The idea of buying and owning a home is an exciting one. When you own a home, there are many benefits: for example; no worry of the landlord selling the place your living in, no more noisy downstairs neighbors, and now the money you are paying towards your mortgage means much more than just making a monthly rent payment.
Although buying a home is a good investment, it is essential to be financially prepared to do so. Not being financially prepared can cause your thrilling, new adventure to be a significant burden to you down the road. So what does it mean to be financially ready to buy a home? There are two areas to think about when you begin your home search.
Your Mortgage Payment
One of the first mistakes made when buying a home is with the mortgage payment. It may appear that you can afford the mortgage payment, but have you looked at your family budget? According to Ralph McLaughlin, Chief Economist of the real estate startup Haus, stated in an article that “Buyers can afford to spend up to 50% of their post-tax income on housing-related payments, though 30% is the “ideal” level.”
Here’s an example: let’s say you make $2,500 a month post-tax; 50% of your income would be $1,250, which would go towards your mortgage and other costs such as utilities. This leaves you with $1,250 to pay for everything else in your budget, such as; groceries, phone bills, car insurance, etc. At the 30% level of your income, your home-related costs would be $750, which would give you $1,750 leftover for the same bills. Use this mortgage calculator from Bank of America to determine what your mortgage payment could be and see if it fits well into your budget between the 30% and 50% range. The lower your mortgage payment is, the more money you will have available to spend on other things.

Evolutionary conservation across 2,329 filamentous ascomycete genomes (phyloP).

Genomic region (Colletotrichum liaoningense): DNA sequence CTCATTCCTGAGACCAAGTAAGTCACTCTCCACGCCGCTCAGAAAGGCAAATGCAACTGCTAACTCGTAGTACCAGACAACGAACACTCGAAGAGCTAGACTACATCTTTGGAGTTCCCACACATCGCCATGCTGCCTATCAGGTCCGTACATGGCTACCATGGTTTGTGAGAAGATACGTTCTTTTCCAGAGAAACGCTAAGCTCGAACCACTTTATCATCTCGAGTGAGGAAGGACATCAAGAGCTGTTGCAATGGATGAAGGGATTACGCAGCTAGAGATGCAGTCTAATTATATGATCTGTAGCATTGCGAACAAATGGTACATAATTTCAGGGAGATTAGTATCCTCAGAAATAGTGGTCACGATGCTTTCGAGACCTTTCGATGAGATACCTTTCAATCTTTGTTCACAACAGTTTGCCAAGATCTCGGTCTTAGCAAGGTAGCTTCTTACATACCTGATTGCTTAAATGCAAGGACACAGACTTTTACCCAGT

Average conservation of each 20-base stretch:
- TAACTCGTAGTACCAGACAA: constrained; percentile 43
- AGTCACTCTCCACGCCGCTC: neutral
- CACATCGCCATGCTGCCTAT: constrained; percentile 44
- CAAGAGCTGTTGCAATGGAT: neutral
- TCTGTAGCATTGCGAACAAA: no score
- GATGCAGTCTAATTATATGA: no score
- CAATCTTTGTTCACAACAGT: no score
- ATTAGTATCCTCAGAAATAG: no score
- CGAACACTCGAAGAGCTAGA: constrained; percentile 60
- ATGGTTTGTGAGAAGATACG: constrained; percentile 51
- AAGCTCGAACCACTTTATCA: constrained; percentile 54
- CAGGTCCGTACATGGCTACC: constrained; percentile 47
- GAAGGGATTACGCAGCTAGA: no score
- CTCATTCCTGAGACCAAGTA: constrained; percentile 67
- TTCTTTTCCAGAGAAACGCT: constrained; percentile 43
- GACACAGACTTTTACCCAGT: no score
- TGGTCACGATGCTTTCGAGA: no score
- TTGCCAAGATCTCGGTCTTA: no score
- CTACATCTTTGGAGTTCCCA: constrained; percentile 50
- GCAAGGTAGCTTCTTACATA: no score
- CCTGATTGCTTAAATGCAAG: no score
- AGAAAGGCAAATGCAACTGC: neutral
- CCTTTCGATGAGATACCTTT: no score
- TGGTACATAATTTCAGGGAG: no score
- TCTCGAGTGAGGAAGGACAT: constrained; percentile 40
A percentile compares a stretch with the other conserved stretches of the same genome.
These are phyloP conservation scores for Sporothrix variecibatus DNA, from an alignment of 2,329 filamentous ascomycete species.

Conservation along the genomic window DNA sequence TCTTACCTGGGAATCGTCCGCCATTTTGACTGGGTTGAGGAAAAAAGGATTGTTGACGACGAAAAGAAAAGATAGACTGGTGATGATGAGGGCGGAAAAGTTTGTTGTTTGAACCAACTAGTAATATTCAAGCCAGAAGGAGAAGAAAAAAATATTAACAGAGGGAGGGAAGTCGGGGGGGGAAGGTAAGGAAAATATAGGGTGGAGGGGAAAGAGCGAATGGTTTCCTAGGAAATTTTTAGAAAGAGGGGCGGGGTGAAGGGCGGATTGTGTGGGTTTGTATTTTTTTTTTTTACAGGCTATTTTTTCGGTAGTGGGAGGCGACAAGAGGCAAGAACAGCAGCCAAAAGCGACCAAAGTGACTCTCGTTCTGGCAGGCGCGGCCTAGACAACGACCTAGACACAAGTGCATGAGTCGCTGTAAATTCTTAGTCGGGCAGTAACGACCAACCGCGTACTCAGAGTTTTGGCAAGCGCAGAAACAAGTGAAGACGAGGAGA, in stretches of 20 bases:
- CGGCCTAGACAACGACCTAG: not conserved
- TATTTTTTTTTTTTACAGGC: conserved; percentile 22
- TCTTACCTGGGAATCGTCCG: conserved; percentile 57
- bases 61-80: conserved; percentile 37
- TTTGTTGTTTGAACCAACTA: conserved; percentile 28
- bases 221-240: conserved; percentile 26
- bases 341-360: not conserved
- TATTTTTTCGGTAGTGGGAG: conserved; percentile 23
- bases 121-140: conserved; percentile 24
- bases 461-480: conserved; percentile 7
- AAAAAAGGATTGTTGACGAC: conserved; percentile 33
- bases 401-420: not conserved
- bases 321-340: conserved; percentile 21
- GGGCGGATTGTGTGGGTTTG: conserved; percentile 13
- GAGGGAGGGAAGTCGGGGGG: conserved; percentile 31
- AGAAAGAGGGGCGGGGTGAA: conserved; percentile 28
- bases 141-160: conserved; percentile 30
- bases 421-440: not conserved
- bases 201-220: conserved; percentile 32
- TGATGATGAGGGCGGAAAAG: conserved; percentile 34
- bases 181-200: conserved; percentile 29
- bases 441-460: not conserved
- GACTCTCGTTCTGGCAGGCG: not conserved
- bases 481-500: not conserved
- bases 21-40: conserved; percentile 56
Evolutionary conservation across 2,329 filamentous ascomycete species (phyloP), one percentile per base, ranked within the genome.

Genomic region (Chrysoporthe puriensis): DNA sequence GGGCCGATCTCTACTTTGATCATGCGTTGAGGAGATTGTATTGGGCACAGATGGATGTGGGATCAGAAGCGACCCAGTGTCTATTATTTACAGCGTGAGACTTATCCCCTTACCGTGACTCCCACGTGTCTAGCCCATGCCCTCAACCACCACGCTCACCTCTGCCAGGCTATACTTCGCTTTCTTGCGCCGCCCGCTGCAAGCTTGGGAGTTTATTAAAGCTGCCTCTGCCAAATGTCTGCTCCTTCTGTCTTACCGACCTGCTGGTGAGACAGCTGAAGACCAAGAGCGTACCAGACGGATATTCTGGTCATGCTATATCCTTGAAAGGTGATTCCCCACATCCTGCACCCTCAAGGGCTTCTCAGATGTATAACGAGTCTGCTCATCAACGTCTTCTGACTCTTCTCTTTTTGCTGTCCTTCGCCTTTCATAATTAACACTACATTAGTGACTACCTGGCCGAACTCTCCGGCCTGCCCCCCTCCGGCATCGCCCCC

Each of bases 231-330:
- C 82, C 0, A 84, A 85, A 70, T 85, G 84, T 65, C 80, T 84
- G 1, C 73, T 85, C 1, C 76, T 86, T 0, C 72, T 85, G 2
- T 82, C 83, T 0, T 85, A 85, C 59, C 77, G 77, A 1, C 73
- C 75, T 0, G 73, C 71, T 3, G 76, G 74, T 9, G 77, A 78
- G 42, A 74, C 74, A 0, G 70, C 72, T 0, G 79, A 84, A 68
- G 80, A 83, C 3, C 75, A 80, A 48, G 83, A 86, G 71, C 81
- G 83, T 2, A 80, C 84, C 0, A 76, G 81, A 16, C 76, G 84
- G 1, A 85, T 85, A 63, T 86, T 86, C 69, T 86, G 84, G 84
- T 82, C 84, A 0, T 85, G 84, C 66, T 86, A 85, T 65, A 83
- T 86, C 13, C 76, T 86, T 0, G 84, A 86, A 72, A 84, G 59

According to a survey done by Zillow in 2017, everyday hidden expenses of owning a home hit an average of $9,080 a year. This average amounts to $757 per month on top of your mortgage payment. These expenses include insurance, property taxes, utilities, repairs, maintenance, and home upgrades. Typically, home insurance and property taxes are included in your monthly mortgage payment, but if these go up, then so does your payment. Utilities may fluctuate month to month, emergency repairs may show up as soon as you move in, and if you want to upgrade your home, then it is going to cost a good chunk of money. These costs are essential to think about because if you don’t have any money saved, for example, then what would you do if you had an emergency repair?
Being Financially Prepared
Settling for a smaller mortgage payment will give you the freedom to save money and have fun without having the feeling that all you do is pay your mortgage every month. Having emergency savings will help you be ready for those unexpected expenses so that they are only called inconveniences. Knowing the actual cost of homeownership will help you prepare and enjoy your home. We want to help you become financially ready to buy a home, contact us today!